Shortly after whelping, if no complications set in, the puppies should be kept warm and cozy. Being too warm or too cold can prove to be deleterious to the puppies. The ideal temperature can be obtained with the use of an insulated heating lamp or heating pad controlled with a thermostat. The ideal temperature is 85 and 90 degrees for the first five days, followed by 80 degrees from the seventh to the tenth day, and then 75 degrees by the end of the fourth week.
Immediately after being whelped, the puppies need to nurse mother dog's first milk, which is called colostrum, or "mother's gold." This milk is rich in important antibodies which help protect newborn pups from the infectious diseases. Puppies should be weighed to ensure they are growing properly.
Mother dog may eat very little the first days after whelping. She is too busy focusing on her puppies. It is her job at this stage to clean up her pup's bums and stimulate them to defecate and urinate. She will also need to keep them warm and clean them. Mother dogs should be monitored for complications after birth such as mastitis, a retained puppy or placenta, and low calcium levels (eclampsia).
Around 4 weeks of age, puppies are ready to be weaned. This is the time, they can be introduced to alternative foods than milk. There are several puppy mush and gruel recipes to promote the weaning process. The process of weaning should be gradual, until the puppies can rely totally on kibble.
German shepherd puppies should be left with their mom and littermates at least until they are 8 weeks old. By this time, the breeder should have already interviewed prospective buyers to ensure the puppies will be going to good homes that understand a German shepherd's needs. Ethical German shepherd breeders do not engage in misleading advertising practices and do not sell their puppies to pet stores, puppy mills or wholesale dealers and don't surrender them to the Humane Society.
Prospective owners should be provided with the pups' health and vaccination records, documentation of the parent's hip and elbow screenings, printed feeding instructions, health guarantees, return policies, a copy of the sales contract and registration papers. An ethical breeder should remain in contact with the owners should they have any questions or concerns and should be willing to take the puppy back if need arises.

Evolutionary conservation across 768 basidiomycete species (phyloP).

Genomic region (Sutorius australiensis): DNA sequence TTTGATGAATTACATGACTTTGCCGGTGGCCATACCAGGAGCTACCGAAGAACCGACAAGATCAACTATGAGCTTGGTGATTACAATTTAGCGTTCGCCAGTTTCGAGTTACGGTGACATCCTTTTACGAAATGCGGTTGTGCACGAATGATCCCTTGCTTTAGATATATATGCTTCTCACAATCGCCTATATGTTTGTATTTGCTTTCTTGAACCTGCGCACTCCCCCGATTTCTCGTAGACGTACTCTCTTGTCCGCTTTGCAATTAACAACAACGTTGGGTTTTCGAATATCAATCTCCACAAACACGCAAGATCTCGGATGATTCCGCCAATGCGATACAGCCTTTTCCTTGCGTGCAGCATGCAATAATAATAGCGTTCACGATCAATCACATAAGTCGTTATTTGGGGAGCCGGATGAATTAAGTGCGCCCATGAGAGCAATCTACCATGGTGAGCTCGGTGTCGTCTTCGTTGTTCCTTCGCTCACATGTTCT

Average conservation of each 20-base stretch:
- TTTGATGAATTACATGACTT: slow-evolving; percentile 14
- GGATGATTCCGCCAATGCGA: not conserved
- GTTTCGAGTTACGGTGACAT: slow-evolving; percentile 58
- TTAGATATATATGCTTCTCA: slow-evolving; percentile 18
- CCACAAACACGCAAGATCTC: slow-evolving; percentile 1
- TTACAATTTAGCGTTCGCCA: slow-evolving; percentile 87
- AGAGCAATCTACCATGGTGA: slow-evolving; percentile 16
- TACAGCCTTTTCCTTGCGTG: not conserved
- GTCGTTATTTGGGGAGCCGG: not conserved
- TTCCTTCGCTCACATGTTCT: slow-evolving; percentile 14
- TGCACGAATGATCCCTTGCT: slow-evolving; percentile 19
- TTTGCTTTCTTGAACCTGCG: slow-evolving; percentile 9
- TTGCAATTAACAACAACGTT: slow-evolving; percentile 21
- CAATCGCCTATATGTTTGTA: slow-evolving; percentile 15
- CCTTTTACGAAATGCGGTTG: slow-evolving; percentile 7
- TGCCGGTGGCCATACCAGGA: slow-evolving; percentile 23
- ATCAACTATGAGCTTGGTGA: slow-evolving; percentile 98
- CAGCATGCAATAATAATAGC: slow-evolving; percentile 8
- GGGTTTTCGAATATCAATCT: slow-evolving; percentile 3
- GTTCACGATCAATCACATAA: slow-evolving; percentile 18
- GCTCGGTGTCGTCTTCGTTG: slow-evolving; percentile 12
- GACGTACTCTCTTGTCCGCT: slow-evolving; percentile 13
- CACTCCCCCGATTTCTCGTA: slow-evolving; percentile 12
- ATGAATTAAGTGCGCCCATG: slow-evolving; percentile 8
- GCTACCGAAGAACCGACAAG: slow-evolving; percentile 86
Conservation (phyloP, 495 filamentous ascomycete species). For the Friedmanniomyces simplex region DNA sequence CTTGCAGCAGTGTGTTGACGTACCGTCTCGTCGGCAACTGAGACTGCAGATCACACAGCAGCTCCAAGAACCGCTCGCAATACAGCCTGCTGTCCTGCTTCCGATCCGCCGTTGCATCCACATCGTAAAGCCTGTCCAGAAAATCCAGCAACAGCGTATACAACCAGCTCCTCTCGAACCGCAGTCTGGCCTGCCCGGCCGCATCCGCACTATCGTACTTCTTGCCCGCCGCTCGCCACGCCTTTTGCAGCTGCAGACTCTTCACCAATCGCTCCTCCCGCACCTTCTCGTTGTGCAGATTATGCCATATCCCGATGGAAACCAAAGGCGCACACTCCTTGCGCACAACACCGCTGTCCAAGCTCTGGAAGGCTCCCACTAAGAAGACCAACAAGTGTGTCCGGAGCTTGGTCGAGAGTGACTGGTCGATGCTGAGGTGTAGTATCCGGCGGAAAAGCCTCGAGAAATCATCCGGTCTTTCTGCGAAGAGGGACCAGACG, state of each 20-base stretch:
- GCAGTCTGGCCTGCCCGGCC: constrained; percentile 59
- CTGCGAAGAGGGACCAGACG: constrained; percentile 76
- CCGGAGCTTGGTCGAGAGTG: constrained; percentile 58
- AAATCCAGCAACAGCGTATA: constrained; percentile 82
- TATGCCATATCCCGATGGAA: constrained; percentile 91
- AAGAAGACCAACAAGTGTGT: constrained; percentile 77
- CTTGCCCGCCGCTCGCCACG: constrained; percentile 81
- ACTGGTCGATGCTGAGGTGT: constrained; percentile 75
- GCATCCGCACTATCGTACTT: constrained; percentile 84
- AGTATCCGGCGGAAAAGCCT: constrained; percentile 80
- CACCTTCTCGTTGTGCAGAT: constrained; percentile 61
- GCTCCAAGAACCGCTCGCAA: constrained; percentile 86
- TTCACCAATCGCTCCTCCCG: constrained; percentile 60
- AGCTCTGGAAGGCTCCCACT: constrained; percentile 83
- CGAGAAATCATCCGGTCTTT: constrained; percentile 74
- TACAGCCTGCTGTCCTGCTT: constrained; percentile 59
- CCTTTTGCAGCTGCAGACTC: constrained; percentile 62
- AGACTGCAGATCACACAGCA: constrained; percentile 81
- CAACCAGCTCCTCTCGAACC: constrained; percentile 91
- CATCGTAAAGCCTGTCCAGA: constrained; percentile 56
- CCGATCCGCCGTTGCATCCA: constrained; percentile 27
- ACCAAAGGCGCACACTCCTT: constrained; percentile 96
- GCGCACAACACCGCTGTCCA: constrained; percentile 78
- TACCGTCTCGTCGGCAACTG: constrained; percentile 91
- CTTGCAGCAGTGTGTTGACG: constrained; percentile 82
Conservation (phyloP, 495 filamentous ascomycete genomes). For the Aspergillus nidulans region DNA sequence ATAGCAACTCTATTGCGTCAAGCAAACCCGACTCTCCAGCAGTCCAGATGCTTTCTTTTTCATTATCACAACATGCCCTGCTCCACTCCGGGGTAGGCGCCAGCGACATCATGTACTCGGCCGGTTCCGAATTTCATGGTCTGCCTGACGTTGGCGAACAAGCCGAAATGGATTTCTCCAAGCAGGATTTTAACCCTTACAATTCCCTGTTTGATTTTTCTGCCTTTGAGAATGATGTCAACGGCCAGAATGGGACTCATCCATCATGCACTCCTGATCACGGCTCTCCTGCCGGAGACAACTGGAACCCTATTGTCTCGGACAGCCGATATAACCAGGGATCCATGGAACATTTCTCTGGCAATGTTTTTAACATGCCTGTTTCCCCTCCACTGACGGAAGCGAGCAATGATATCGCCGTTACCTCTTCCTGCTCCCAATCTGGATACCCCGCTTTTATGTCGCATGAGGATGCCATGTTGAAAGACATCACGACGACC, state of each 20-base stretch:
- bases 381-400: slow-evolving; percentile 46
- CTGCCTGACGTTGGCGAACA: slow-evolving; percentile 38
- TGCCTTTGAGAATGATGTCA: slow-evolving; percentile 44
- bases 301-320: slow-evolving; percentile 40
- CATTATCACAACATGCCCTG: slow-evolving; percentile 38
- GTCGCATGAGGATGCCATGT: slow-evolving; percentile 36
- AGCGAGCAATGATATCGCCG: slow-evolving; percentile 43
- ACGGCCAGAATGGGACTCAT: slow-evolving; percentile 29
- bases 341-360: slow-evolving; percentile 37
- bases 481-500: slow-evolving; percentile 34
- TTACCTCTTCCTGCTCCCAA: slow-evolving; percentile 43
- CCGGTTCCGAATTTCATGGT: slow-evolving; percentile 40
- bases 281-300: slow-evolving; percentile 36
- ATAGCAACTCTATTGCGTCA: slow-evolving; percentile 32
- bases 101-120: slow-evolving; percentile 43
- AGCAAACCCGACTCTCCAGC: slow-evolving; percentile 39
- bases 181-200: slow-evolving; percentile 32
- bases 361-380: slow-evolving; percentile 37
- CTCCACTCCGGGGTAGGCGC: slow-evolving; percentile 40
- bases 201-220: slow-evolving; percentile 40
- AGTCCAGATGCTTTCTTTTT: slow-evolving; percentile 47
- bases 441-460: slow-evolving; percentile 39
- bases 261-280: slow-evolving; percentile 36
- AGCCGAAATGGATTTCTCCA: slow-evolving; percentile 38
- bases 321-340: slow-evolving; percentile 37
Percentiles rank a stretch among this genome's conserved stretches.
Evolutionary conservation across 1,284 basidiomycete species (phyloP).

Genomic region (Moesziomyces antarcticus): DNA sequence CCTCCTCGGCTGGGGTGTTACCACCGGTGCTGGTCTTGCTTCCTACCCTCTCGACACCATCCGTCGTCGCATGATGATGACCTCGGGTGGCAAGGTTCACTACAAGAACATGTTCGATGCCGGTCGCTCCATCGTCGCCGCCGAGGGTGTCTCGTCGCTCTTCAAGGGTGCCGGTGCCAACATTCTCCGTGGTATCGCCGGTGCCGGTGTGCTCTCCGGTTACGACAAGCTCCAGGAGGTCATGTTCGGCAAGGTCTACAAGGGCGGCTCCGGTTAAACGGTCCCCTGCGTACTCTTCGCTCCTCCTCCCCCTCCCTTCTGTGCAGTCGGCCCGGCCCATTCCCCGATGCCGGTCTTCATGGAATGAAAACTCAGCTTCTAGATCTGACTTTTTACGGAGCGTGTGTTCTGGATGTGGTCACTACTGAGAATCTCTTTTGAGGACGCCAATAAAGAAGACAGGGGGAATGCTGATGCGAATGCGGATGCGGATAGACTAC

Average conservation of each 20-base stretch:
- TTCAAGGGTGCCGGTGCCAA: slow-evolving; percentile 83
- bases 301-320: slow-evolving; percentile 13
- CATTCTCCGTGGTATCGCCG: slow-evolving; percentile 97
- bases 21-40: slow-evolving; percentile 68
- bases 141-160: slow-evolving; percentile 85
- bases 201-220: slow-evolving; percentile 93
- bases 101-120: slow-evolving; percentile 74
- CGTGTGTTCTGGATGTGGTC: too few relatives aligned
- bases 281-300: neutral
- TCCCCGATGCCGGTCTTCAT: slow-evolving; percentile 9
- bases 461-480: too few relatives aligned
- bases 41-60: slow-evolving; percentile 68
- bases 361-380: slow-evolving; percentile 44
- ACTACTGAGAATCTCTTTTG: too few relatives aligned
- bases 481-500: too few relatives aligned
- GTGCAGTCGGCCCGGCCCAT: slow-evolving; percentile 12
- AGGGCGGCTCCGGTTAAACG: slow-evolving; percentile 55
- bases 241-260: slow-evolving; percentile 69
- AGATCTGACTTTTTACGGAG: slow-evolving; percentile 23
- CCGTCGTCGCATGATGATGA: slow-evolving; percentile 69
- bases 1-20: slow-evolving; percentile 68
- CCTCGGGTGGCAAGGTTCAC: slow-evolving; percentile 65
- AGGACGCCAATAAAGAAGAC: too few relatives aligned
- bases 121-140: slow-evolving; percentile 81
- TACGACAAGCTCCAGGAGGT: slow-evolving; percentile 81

Costs of Breeding German Shepherds
German shepherd dog breeding done ethically and responsibly is not a money making business. By the time the puppies are born, a lot of expenses will have occurred.
Novice dog breeders may think along the lines of purchasing a German shepherd puppy for about $300 to $500 and then breeding her and then selling the resulting puppies for $500 a piece. If the dam has produced anywhere between 3 to 8 puppies this would yield an easy $1500 to $4000. Unfortunately, it doesn't work that way.
First of all, a good German shepherd puppy with great bloodlines will not cost $300 to $500 as ads on newspapers often portray, but closer to $1,000 to $3000 or even more. After this investment, breeders will then need to factor in food costs (which can be considerable in a large breed like the German shepherd) and all the health clearances and genetic testing which can easily total anywhere between $300 and $1,000 a year.
Once the dog is in heat, there are other potential costs. Dog breeders may decide to have their female dog tested to verify the best time to breed (cytology smear), artificial insemination may be required and then there are likely stud fees to cover. Other costs involve verifying whether the dog is pregnant which can be done through vet's palpation, x rays or ultrasound. Equipment needed to ensure a healthy whelping include a whelping box, bedding, heating pad/heat lamp, thermostat, towels and other necessities.
While small breed dogs are more likely to need a c-section, sometimes German shepherds may require that too, so best to plan ahead a dog's c-section costs considering this possibility. There may also be complications prior to or during the birthing process which can turn costly. The ethical dog breeder will lose time away from work to monitor the birthing process and assist any puppies in need. Sometimes puppies can't nurse and this requires bottle-feeding them day and night every 3 hours.
If the puppies thrive and survive, the ethical dog breeder will then have to factor in the fees associated with registering the German shepherd puppies so that they have papers. This is only possible if both parents have been registered with the American Kennel Club. Next, comes weaning the pups and therefore, starting them on puppy mush and then regular puppy food and then getting the pups vaccinated and dewormed before going to their new homes.
A reputable breeder should also have a list of people interested in purchasing the puppies and will interview them, carefully screening the ideal owners.
As seen, breeding German shepherds is not a profitable business and there are chances you may barely break even or even incur in losses. Ethical dog breeders are aware of this, and breed out of passion and to better the breed rather than for money.
Important Resources/Further Readings: